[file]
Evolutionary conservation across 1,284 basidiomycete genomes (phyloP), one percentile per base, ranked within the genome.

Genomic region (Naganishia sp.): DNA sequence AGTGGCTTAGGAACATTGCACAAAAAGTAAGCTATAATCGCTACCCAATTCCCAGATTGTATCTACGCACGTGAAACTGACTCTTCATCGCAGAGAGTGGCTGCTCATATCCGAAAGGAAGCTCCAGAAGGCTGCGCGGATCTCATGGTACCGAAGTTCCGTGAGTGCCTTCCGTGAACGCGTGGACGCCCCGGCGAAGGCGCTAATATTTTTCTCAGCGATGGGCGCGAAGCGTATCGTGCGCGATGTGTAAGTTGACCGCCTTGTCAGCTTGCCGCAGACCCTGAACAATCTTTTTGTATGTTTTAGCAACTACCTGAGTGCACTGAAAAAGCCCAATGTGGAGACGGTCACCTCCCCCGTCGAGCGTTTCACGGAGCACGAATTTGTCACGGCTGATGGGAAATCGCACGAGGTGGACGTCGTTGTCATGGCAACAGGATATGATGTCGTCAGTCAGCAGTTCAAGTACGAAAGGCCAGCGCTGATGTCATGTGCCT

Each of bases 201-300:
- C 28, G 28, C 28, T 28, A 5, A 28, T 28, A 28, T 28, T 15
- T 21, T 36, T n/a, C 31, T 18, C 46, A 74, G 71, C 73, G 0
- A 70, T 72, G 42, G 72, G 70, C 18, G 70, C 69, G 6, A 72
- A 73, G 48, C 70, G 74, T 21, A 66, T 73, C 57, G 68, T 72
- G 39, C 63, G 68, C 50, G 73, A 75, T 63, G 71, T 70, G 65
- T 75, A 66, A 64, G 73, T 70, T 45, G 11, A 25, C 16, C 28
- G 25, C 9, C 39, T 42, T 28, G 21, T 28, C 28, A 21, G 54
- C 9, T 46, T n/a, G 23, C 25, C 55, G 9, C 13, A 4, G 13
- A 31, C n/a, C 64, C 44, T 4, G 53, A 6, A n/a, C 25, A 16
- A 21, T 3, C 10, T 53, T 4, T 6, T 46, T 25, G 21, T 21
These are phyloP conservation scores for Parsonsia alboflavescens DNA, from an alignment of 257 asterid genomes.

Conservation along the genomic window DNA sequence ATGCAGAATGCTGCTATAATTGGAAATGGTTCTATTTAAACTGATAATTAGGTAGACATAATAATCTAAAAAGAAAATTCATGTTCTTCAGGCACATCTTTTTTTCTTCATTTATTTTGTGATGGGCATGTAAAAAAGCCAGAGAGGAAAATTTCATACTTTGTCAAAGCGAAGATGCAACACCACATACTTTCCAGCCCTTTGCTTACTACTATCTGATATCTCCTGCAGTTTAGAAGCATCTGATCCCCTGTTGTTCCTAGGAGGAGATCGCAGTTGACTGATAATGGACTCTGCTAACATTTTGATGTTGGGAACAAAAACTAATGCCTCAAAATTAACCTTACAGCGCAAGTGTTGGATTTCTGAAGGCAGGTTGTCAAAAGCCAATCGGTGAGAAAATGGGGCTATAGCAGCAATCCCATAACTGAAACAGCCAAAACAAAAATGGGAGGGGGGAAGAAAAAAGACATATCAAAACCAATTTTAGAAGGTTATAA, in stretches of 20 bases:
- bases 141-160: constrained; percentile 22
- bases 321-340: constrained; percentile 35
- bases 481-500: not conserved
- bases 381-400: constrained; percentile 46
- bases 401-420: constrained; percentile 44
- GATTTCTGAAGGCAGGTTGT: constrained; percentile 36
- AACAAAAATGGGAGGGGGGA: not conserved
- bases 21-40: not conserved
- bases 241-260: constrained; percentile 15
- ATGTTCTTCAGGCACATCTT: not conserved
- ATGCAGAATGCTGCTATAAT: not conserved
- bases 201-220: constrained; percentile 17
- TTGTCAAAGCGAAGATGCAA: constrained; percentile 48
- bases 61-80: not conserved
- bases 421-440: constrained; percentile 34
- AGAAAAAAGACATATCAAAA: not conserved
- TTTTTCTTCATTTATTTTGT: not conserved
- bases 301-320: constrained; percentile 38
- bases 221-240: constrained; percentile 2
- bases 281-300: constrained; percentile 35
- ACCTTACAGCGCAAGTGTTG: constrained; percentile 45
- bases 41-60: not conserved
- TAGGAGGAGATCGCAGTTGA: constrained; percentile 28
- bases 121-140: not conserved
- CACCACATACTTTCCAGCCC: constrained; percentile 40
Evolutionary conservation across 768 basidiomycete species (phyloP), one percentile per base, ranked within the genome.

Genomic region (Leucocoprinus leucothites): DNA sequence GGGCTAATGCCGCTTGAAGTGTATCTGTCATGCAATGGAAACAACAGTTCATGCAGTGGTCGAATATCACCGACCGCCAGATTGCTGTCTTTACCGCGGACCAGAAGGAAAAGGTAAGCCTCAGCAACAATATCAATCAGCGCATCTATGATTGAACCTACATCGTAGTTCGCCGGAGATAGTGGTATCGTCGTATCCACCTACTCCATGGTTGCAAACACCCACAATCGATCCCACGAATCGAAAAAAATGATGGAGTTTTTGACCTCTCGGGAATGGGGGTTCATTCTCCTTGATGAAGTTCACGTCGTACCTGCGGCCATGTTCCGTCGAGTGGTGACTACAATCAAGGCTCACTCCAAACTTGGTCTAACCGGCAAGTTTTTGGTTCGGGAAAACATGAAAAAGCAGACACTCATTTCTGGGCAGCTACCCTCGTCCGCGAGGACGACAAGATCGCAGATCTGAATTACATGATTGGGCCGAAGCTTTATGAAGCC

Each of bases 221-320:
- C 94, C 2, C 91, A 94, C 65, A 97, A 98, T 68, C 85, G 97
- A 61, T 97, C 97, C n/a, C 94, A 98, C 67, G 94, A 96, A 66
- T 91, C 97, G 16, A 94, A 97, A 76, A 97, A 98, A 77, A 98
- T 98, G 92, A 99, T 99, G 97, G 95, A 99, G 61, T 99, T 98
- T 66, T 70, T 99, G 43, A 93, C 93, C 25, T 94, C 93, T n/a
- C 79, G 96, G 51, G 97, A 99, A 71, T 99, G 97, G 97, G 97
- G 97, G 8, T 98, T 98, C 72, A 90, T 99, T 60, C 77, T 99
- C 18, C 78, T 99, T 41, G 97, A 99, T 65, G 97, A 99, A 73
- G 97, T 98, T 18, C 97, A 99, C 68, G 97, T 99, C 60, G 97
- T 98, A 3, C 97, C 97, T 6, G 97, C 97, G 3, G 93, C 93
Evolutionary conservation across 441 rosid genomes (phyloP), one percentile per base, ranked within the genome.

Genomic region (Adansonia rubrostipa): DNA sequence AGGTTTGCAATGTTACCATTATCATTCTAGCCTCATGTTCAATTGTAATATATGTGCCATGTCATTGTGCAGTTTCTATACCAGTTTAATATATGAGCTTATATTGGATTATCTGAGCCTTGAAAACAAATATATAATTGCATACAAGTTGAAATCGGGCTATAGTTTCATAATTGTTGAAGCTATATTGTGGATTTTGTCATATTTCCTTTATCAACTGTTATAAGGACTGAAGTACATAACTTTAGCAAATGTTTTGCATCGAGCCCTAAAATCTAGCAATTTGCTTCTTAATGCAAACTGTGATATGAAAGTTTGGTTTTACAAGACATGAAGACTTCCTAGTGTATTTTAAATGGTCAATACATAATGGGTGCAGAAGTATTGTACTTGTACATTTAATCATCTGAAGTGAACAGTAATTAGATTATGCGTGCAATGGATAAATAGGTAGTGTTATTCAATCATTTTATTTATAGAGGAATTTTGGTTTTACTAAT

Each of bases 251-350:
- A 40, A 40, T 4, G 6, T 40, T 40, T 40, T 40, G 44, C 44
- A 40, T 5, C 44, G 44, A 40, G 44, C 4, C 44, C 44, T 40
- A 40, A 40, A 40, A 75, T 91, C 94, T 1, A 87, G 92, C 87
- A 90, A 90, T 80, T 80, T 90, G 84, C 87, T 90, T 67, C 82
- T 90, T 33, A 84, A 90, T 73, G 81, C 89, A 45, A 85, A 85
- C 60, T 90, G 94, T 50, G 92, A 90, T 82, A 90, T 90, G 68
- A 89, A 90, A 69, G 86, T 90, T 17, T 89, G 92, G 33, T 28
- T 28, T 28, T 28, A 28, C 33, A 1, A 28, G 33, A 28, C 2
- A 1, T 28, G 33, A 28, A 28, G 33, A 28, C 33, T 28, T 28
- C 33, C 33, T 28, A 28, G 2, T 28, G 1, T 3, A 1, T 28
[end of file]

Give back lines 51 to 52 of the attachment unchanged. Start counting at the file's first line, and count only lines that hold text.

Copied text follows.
- C 18, C 78, T 99, T 41, G 97, A 99, T 65, G 97, A 99, A 73
- G 97, T 98, T 18, C 97, A 99, C 68, G 97, T 99, C 60, G 97